New Public Works Minister Faces Daunting Challenges

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At long last, Liberia’s Public Works Minister, Dr. Antoinette Weeks, has gotten the presidential ax, giving way to incoming Minister William Gyude Moore formerly of the Executive Mansion.

In swift reactions, many Liberians have reminded MPW-in-waiting Moore that the challenges to reconstructing and maintaining the nation’s road system are indeed enormous, almost insurmountable.

Sadly, Mr. Moore is expected to inherit a system that did not perform to the expectations of Liberians.  Rural farmers and businesspeople particularly, have over the years endured severe hardships of transporting their goods and produce over the deplorable roads to the markets around the country at risk to their lives, at escalating fares and sometimes having to travel for days while incurring the loss of perishable produce because a section of the road had become impassable.

Primary, secondary and feeder roads constructed and rehabilitated by government and its foreign partners during the tenure of former Public Works Minister Samuel Kofi Woods remain in a state of serious disrepair nationwide, due to a combination of factors, including  poor construction, poor or non-existent maintenance, lack of financial resources and heavy rains.

In late 2013 and into 2014, primary and secondary roads in Liberia’s Southeastern counties became very bad, hampering the movement of critically needed goods, services, trade and commerce in that part of the country.

On one significant occasion, outgoing Minister Weeks and her team of engineers took an official trip to Sinoe County in the southeast to assess the condition of the highways for possible reconstruction and rehabilitation.

It may be recalled that in June 2014, Minister Weeks and her team of engineers themselves were stranded for several hours along one of the terrible stretches on the Sinoe highway.

In order to rescue herself and her team from the embarrassing situation, the MPW former boss negotiated with a road construction company to make 15 gallons of fuel available to pull the MPW vehicles out of the deep mud.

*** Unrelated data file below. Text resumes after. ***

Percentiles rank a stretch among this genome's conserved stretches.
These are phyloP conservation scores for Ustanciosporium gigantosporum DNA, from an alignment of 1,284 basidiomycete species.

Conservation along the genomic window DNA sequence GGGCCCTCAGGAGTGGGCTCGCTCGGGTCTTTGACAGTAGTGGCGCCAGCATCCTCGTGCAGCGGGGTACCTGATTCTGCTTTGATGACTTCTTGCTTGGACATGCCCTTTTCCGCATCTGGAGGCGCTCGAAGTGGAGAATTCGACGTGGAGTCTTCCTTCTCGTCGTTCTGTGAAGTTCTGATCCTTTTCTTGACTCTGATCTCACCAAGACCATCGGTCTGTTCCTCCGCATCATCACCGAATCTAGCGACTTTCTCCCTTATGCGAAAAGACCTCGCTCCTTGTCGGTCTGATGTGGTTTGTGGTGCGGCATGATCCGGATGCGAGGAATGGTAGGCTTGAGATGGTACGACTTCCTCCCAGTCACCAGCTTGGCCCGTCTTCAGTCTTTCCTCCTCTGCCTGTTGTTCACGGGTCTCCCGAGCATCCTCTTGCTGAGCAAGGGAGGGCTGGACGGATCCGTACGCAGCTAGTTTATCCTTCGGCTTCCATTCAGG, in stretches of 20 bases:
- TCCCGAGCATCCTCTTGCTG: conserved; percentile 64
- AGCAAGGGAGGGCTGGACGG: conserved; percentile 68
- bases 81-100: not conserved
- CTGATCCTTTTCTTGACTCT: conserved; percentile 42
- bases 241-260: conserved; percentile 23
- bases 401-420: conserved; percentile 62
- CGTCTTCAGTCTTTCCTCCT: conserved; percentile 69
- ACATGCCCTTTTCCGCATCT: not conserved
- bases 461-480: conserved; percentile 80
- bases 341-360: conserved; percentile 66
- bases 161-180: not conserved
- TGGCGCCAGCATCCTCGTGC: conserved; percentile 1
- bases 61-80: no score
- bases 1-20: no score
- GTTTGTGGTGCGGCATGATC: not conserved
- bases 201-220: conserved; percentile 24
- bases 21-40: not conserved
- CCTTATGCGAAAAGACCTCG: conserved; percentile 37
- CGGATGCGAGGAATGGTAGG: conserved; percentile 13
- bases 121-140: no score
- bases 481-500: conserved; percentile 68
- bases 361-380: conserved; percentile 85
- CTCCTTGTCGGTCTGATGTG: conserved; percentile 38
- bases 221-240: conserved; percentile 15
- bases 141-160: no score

Outcries have been heard all around the nation about the difficulties in reaching many places by road, especially during the rainy season.

On top of the many problems created under the administration of outgoing Minister Weeks was her rendering of the Communications and Publication Department of the MPW totally ineffective.  Not only did they have very little to work with, but she reportedly gave strict instructions that they were not permitted to make any comments whatsoever about anything going on or not going on at the Ministry.

Minister Moore, if confirmed, comes to the new job to face daunting challenges specifically with regard to the nation’s deplorable road network which has not been maintained for nearly two years.

With the dry season already started in Liberia, Minister designate Moore, if confirmed, should without delay begin to prepare for the herculean tasks ahead in close consultations with all the engineers at the MPW as well as the many road building contractors, who outgoing Minister Weeks has kept at bay since her appointment.

Most of these contractors complain that the government owes them money which they have been unable to collect over many months, saying this is one of the reasons for the poor condition of the roads throughout the country.

Mr. Moore needs to assemble a team of highly qualified professionals who will help him sort out the Ministry’s legitimate contractual obligations and pay them as well as work with support partners in order to get underway the construction, repair and maintenance of major highways across the country.

The MPW-designate, if confirmed, should also act swiftly to prioritize the sustained rehabilitation and reconstruction of feeder roads in all parts of the country.

Correspondingly, rural farmers and Liberian businesspeople residing in many parts have reminded the Liberian Government, support partners and donor countries that placing emphasis on the rehabilitation of roads would boost the nation’s economy.

Businesspeople and farmers point out that once rural roads are constantly rehabilitated and maintained, goods, services, trade and commerce will be able to reach all parts of the country.

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